use Unicode in string literals, in identifiers (but they
     still have to be "word characters" according to "\w"), and
     even in custom delimiters.

  Data::Dumper doesn't restore the UTF8 flag; is it broken?
     No, Data::Dumper's Unicode abilities are as they should be.
     There have been some complaints that it should restore the
     UTF8 flag when the data is read again with "eval". However,
     you should really not look at the flag, and nothing
     indicates that Data::Dumper should break this rule.

     Here's what happens: when Perl reads in a string literal, it
     sticks to 8 bit encoding as long as it can. (But perhaps
     originally it was internally encoded as UTF-8, when you
     dumped it.) When it has to give that up because other
     characters are added to the text string, it silently
     upgrades the string to UTF-8.

     If you properly encode your strings for output, none of this
     is of your concern, and you can just "eval" dumped data as

  Why do regex character classes sometimes match only in the
     ASCII range?
  Why do some characters not uppercase or lowercase correctly?

     It seemed like a good idea at the time, to keep the
     semantics the same for standard strings, when Perl got
     Unicode support.  The plan is to fix this in the future, and
     the casing component has in fact mostly been fixed, but we
     have to deal with the fact that Perl treats equal strings
     differently, depending on the internal state.

     First the casing.  Just put a "use feature
     'unicode_strings'" near the beginning of your program.
     Within its lexical scope, "uc", "lc", "ucfirst", "lcfirst",
     and the regular expression escapes "\U", "\L", "\u", "\l"
     use Unicode semantics for changing case regardless of
     whether the UTF8 flag is on or not.  However, if you pass
     strings to subroutines in modules outside the pragma's

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     scope, they currently likely won't behave this way, and you
     have to try one of the solutions below.  There is another
     exception as well:  if you have furnished your own casing
     functions to override the default, these will not be called
     unless the UTF8 flag is on)

     This remains a problem for the regular expression constructs
     "\d", "\s", "\w", "\D", "\S", "\W", "/.../i", "(?i:...)",
     and "/[[:posix:]]/".

     To force Unicode semantics, you can upgrade the internal
     representation to by doing "utf8::upgrade($string)". This
     can be used safely on any string, as it checks and does not
     change strings that have already been upgraded.

     For a more detailed discussion, see Unicode::Semantics on

  How can I determine if a string is a text string or a binary
     You can't. Some use the UTF8 flag for this, but that's
     misuse, and makes well behaved modules like Data::Dumper
     look bad. The flag is useless for this purpose, because it's
     off when an 8 bit encoding (by default ISO-8859-1) is used
     to store the string.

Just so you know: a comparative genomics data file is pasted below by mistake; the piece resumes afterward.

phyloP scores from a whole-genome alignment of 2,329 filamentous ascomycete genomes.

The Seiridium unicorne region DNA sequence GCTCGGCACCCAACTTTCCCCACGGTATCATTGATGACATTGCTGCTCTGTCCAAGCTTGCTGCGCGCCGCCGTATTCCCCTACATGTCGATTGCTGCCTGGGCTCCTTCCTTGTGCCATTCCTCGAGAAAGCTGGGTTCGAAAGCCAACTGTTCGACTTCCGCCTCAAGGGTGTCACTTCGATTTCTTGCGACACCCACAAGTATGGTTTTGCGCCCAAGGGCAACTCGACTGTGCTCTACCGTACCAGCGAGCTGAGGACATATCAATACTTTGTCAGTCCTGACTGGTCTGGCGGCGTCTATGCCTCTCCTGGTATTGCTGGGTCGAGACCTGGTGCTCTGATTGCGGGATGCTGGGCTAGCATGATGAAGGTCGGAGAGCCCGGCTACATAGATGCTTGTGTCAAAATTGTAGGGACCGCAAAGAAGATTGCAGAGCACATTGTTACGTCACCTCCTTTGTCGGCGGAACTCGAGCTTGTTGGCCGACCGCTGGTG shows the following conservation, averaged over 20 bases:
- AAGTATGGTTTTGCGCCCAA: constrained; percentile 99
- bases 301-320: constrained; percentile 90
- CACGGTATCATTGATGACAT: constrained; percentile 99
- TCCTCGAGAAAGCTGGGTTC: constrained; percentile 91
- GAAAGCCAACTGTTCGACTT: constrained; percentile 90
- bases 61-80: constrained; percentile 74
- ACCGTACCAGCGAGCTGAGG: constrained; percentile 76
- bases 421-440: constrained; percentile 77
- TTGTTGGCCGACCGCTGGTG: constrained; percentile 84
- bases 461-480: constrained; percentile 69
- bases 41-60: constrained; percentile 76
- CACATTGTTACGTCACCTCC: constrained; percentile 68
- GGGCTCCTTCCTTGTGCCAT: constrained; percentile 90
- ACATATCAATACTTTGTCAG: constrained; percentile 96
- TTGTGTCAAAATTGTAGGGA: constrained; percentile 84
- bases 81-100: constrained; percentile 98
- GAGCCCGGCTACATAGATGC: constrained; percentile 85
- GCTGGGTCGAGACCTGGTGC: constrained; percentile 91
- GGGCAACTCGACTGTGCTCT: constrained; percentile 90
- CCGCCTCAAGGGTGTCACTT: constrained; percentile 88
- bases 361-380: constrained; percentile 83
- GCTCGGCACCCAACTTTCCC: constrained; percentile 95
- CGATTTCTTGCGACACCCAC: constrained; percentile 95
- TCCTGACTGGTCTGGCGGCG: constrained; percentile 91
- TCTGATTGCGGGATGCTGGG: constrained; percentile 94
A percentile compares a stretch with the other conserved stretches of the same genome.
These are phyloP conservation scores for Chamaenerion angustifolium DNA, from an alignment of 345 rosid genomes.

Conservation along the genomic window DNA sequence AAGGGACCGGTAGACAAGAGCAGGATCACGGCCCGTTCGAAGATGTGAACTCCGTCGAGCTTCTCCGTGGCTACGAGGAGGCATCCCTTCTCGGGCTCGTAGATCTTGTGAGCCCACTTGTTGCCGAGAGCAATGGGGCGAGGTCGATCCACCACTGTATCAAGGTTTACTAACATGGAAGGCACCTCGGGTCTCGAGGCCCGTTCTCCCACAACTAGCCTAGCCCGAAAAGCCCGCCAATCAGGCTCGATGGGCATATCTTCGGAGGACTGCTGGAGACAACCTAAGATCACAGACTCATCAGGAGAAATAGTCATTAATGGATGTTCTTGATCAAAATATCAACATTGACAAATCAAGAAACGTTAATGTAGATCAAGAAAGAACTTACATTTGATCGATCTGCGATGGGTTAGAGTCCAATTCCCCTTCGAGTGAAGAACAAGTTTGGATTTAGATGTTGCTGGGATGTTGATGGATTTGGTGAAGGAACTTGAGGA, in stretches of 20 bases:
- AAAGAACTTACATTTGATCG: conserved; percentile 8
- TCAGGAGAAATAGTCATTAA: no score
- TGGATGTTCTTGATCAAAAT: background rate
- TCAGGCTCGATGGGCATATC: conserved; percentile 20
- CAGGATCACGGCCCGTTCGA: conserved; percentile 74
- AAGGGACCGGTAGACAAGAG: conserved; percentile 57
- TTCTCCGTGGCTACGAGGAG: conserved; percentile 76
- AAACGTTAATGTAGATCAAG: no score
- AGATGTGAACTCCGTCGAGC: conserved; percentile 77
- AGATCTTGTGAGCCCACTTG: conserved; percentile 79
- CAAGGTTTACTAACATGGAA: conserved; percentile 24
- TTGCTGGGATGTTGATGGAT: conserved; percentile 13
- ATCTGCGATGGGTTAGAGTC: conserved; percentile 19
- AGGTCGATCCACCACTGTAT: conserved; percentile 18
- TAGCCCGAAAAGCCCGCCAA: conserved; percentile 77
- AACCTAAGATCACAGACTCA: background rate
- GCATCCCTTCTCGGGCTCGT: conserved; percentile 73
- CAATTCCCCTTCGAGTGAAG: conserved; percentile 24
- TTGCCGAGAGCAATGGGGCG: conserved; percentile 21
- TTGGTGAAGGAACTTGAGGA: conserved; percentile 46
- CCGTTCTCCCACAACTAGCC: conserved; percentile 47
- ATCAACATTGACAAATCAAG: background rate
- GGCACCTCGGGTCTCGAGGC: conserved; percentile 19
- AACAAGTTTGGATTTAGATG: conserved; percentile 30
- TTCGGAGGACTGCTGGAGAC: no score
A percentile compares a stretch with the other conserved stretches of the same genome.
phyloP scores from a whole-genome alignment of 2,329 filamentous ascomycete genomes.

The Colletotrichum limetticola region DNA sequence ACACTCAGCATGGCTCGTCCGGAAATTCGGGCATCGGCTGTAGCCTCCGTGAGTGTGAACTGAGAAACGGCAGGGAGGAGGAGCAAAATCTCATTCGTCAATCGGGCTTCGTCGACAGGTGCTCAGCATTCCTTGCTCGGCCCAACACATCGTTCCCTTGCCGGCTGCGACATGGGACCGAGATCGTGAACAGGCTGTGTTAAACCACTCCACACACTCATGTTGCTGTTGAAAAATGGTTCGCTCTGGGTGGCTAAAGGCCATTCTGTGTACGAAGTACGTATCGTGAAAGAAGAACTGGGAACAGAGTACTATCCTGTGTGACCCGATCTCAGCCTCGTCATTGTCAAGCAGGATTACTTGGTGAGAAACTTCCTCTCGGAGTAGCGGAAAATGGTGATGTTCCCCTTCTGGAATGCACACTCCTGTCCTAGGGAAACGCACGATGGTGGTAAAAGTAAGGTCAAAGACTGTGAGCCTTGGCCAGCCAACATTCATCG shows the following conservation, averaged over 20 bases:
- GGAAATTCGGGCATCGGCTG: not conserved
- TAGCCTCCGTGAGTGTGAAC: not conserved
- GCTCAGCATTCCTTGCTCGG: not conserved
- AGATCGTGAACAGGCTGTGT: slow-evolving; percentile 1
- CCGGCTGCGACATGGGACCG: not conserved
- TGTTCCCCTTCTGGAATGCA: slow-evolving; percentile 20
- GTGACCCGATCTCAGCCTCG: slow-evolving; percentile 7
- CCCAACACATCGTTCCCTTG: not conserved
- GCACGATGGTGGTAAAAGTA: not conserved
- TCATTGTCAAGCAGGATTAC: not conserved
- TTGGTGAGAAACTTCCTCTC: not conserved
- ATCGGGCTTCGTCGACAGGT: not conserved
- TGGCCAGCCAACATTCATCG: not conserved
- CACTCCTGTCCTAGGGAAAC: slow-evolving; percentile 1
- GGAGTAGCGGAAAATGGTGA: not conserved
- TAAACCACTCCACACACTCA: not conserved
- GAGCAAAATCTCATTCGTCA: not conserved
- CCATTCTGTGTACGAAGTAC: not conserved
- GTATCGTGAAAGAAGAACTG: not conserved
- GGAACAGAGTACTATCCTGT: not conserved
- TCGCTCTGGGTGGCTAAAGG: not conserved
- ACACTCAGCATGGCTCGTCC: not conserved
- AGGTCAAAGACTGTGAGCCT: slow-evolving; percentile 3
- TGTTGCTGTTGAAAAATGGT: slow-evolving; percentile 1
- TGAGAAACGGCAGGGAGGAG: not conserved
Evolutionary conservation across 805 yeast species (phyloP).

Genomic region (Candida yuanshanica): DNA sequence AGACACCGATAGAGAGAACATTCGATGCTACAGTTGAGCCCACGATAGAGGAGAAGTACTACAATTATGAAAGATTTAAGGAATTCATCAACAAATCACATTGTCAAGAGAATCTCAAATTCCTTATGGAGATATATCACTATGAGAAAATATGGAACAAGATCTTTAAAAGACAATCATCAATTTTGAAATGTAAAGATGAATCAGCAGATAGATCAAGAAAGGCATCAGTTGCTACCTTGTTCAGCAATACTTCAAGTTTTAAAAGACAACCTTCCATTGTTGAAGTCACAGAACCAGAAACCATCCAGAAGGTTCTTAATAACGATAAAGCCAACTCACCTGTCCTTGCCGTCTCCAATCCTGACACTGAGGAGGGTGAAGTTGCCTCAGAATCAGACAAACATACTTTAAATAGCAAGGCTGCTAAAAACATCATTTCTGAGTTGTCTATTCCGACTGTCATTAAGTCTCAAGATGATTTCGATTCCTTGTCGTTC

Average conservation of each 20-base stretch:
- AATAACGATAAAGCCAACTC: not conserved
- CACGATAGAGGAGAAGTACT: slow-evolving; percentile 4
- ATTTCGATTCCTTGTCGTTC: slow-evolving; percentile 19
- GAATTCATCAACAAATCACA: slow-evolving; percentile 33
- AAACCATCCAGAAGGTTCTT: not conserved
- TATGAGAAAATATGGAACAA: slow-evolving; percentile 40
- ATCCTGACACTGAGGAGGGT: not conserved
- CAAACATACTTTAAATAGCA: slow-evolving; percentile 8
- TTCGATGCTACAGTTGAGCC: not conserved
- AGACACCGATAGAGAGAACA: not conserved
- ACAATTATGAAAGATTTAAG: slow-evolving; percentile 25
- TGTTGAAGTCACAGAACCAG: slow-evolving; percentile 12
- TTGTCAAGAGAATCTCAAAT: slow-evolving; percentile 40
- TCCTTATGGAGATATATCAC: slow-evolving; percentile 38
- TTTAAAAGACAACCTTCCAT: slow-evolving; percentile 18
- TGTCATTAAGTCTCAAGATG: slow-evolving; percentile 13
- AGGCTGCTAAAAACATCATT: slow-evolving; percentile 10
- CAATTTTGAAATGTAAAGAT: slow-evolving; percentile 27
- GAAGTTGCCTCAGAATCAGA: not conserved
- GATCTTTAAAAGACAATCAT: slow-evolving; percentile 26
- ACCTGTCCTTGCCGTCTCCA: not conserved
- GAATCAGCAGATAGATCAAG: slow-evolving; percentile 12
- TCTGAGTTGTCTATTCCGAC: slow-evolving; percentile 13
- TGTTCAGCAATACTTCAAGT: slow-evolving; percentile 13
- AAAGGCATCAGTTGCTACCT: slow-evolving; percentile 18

This is something you, the programmer, has to keep track of;
     sorry. You could consider adopting a kind of "Hungarian
     notation" to help with this.

  How do I convert from encoding FOO to encoding BAR?
     By first converting the FOO-encoded byte string to a text
     string, and then the text string to a BAR-encoded byte

         my $text_string = decode('FOO', $foo_string);
         my $bar_string  = encode('BAR', $text_string);

     or by skipping the text string part, and going directly from
     one binary encoding to the other:

         use Encode qw(from_to);
         from_to($string, 'FOO', 'BAR');  # changes contents of $string

     or by letting automatic decoding and encoding do all the

         open my $foofh, '<:encoding(FOO)', '';
         open my $barfh, '>:encoding(BAR)', '';
         print { $barfh } $_ while <$foofh>;

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  What are "decode_utf8" and "encode_utf8"?
     These are alternate syntaxes for "decode('utf8', ...)" and
     "encode('utf8', ...)".

  What is a "wide character"?
     This is a term used both for characters with an ordinal
     value greater than 127, characters with an ordinal value
     greater than 255, or any character occupying more than one
     byte, depending on the context.

     The Perl warning "Wide character in ..." is caused by a
     character with an ordinal value greater than 255. With no
     specified encoding layer, Perl tries to fit things in
     ISO-8859-1 for backward compatibility reasons. When it
     can't, it emits this warning (if warnings are enabled), and
     outputs UTF-8 encoded data instead.

     To avoid this warning and to avoid having different output
     encodings in a single stream, always specify an encoding
     explicitly, for example with a PerlIO layer:

         binmode STDOUT, ":encoding(UTF-8)";

  What is "the UTF8 flag"?
     Please, unless you're hacking the internals, or debugging
     weirdness, don't think about the UTF8 flag at all. That